CONSTITUENTS LAND • Hued 85th Per Cent Per Cent Per Cent water 27.85 34.10 26.62 Inorganic matter 2538 25.46 27.57 Organic non-bituminous matter . 7-1i3 6.25 8.05 Bitumen 38.14 34.50 37.76 100.00 100.00 - 101.00 When the analyses are calculated to a basis of dry substances, the composition is: Inorganic matter 36.56 38.00 37.74 Organic matter not bitumen 40.07 9.64 10.68 Bitumen .. 52.87 52.36 51.58 100.00 100.00 100.00 The substances volatilized in 10 hours at 41)0°F 3.66 12.24 0.88 to 1.37 The substances soften at .... 191° F. 170° F. 300° to 250° F.
•' " flow at 200° F. 185° F. 210° to 328° F.
The characteristics of refined Trinidad asphaltum are as follows: The color is black, with a homogeneous appearance. At a tempera ture of about 70° F., it is very brittle, and breaks with a conchoidal fracture. It burns with a yellowish-white flame, and in burning emits an empyreumatic odor, and possesses little cemzntitious quality. To give it the required plasticity and tenacity, it is mixed while liquid with from 10 to 21 pounds of residuum oil to 100 pounds of asphaltum.
The product resulting from the combination is called asphalt paving-cement. Its consistency should be such that, at a temperature of from 70° to 80° F., it can be easily indented with the fingers, and on slight warming be drawn out in strings or threads.
Artificial Asphalt Pavements. The pavements made from Trini dad, Bermudez, California, and similar asphaltums, are composed of mechanical mixtures of asphaltic cement, sand, and stone-dust.
The sand should be equal in quality to that used for hydraulic cement mortar; it must be entirely free from clay, loam, and vegetable impurities; its grains should be angular and range from coarse to fine.
The stone-dust is used to aid in filling the voids in the sand and thus reduce the amount of cement. The amount used varies with the coarseness of the sand and the quality of the cement, and ranges from 5 to 15 per cent. (The voids in sand vary from .3 to .5 per cent.) As to the quality of the stone-dust, that from any durable stone is equally suitable. Limestone-dust was originally used, and has never
been entirely discarded.
The paving composition is prepared by heating the mixed sand and stone-dust and the asphalt cement separately to a temperature of about 300° F. The heated ingredients are measured into a pu„ -mill and thoroughly incorporated. When this is accomplished, the mix ture is ready for use. It is hauled to the street and spread with iron rakes to such depth as will give the required thickness when compacted (the finished thickness varies between 11 and 21 inches). The re duction of thickness by compression is generally about 40 per cent.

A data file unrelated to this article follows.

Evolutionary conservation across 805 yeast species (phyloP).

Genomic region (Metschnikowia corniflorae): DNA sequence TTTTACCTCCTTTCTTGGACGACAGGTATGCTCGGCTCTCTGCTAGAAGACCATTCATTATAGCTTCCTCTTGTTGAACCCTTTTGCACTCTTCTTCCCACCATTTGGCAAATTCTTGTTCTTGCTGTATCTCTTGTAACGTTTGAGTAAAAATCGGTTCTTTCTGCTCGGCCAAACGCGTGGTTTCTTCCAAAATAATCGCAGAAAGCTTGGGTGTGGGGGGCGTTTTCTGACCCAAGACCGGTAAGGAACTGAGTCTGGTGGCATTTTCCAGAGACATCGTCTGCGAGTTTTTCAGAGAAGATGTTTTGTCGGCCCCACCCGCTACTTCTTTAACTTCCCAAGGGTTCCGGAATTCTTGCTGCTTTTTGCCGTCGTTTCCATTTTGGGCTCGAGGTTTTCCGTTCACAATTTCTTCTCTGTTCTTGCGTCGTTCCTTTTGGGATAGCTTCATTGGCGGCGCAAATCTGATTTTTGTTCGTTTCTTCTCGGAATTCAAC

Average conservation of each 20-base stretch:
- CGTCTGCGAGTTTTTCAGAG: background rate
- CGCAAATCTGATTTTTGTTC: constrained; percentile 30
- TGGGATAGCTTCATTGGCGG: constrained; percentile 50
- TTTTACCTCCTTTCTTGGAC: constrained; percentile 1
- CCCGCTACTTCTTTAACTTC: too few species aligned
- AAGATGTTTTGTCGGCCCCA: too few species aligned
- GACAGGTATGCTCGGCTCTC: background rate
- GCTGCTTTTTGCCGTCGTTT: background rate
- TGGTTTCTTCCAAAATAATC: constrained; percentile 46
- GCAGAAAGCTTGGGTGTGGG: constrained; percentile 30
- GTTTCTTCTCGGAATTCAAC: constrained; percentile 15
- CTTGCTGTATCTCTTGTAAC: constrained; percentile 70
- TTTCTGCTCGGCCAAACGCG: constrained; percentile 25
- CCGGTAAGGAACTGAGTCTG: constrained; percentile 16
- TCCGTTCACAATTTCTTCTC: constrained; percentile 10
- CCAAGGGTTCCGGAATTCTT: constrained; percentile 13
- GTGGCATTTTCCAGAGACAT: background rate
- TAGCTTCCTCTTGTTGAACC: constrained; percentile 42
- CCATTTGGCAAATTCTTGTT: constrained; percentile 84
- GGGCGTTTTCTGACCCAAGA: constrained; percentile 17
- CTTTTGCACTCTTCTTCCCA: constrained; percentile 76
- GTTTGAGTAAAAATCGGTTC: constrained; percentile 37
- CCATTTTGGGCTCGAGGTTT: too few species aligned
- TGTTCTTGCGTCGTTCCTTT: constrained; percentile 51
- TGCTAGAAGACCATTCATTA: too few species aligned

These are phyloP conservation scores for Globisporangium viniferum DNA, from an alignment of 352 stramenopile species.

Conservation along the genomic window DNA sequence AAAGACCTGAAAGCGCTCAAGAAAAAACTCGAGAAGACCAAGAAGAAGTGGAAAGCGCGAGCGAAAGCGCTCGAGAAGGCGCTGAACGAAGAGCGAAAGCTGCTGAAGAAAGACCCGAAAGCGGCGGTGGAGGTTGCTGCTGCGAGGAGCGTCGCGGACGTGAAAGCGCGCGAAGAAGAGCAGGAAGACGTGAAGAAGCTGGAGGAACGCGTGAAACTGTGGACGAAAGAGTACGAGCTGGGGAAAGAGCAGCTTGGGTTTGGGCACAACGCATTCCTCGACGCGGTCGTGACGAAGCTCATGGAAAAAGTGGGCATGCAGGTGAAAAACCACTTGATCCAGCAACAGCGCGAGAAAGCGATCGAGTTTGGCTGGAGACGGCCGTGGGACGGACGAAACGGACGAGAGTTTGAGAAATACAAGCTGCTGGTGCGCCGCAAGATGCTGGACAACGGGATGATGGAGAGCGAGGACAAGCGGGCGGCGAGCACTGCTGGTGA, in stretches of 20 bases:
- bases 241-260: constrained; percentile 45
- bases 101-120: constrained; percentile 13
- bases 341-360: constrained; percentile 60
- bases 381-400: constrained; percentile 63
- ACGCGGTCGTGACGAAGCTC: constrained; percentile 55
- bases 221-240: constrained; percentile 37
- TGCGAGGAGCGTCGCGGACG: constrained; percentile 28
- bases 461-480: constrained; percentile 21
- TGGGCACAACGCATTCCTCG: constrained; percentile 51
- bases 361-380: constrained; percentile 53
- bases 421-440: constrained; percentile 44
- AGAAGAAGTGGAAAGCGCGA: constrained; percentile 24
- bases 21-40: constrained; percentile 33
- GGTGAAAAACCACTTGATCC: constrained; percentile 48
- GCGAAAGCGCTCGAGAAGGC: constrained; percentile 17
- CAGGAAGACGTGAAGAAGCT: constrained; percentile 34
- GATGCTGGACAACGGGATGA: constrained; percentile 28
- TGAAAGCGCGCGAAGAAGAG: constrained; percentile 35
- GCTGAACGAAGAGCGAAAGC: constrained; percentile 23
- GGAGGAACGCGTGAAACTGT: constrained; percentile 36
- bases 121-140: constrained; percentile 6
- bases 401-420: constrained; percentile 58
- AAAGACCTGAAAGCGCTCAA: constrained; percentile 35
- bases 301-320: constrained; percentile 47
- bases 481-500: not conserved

The mixture is sometimes laid in two layers. The first is called the binder or cushion-coat; it contains from 2 to 5 per cent more cement than the surface-coat; its thickness is usually k inch. The object of the binder course is to unite the surface mixture with the foundation, which it does through the larger percentage of cement that it contains, which, if put in the surface mixture, would render it too soft.
The paving composition is compressed by means of rollers and tamping irons, the latter being heated in a fire contained in an iron basket mounted on wheels. These irons are used for tamping such portions as are inaccessible to the roller—namely, gutters, around man file heads, etc.
Two rollers are sometimes employed; one, weighing 5 to 6 tons and of narrow tread, is used to give the first compression; and the other, weighing about 10 tons and of broad tread, is used for finishing. The amount of rolling varies; the average is about 1 hour per 1,000 square yards of surface. After the primary compression, natural hydraulic or any impalpable mineral matter is sprinkled over the sur face, to prevent the adhesion of the material to the roller and to give the surface a more pleasing appearance. When the asphalt is laid up to the curb, the surface of the portion forming the gutter is painted with a coat of hot cement.